SHANGHAI (Reuters) - China clamped down on the Internet in the capital of China’s northwestern region of Xinjiang on Monday, in the hope of stemming the flow of information about ethnic unrest which left 140 people dead.
The government has blamed Sunday’s riots in Urumqi — the deadliest unrest since the 1989 military crackdown on the Tiananmen pro-democracy demonstrations — on exiled Muslim separatists.
Some residents in Urumqi, Xinjiang’s regional capital, said they had been told there would be no Internet access for 48 hours.
“Since yesterday evening I haven’t been able to get online,” store owner Han Zhenyu told Reuters by telephone.
“No Internet here. Friends said they cannot log on, either,” said a mobile phone seller who gave only his surname, Zhang.
The websites of the Urumqi city and Xinjiang regional governments were also down.
But the government appears to have thrown the net even wider, with users in capital Beijing and financial hub Shanghai complaining social networking site Twitter has also been blocked.
Fanfou.com, a domestic competitor of Twitter, was still accessible, though searches for key words such as “Urumqi,” “Xinjiang” and “Uighur” gave no results.
China has previously shut down communications in parts of Tibet, where ethnic unrest had erupted or was feared, and ahead of the 20th anniversary of the Tiananmen crackdown, as the government seeks to control the release of news through only official state media.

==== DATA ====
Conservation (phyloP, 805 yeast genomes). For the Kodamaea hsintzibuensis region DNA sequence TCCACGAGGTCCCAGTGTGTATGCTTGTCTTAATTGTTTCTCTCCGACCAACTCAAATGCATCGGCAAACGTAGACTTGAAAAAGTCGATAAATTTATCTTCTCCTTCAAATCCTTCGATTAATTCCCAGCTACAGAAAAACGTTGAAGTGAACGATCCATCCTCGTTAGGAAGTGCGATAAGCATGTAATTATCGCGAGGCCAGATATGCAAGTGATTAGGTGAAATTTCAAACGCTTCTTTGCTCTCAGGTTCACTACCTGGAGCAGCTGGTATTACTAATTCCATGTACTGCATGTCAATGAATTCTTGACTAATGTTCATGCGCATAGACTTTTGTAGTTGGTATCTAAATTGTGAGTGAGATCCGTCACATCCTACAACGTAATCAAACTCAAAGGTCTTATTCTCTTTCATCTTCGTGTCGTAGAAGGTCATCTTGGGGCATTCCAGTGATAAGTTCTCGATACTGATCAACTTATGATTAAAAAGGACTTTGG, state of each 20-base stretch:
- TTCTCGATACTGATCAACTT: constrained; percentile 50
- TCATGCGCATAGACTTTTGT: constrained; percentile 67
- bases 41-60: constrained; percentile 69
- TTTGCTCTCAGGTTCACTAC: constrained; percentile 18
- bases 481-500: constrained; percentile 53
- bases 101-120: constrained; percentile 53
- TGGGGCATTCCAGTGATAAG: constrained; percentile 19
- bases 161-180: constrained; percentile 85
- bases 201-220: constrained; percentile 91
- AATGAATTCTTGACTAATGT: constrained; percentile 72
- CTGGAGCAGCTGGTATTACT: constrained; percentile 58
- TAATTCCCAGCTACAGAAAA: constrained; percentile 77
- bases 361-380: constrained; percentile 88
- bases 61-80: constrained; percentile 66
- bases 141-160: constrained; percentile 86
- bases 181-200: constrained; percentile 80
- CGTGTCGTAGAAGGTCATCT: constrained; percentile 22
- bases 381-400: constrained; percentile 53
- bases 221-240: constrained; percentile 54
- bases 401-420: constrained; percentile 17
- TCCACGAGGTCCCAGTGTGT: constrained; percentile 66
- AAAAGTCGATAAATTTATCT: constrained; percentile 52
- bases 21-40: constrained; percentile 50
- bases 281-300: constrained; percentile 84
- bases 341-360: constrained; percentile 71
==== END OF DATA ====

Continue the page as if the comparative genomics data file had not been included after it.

Yet in China, where a computer-savvy youth has embraced the Internet with enthusiasm, the government has not been able to control all the information seeping out of Xinjiang.
“The incident has largely subsided, but armored cars were still in town this morning,” one user, who said he was in Urumqi, wrote on Fanfou.com.
Several popular sites showed images claiming to be from the riots — including one of a badly-mutilated body whose head had been almost hacked off.
Reuters has not been able to verify the authenticity of the pictures, many of which, like the one of the dead body, were removed after only a short time on the Internet.
Still, other Internet users took to the Web to express their anger over the riots.
“Resolutely smash the splitist forces and terrorists!” wrote on person on sina.com.cn, underneath a news report showing pictures of palls of black smoke enveloping Urumqi.
Yet the censor has also been working fast to remove most of the comments about the violence in Xinjiang, apparently to prevent ethnic hatred from spreading or Internet users questioning government policies toward regions populated by ethnic minorities.
By early afternoon, the bulletin board on Shanghai site pchome.net had numerous comments about the unrest, but they all vanished a few hours later, and replaced with the line: “This posting does not exist.”
Additional reporting by Emma Graham-Harrison and Yu Le in Beijing; Editing by Benjamin Kang Lim and Sanjeev Miglani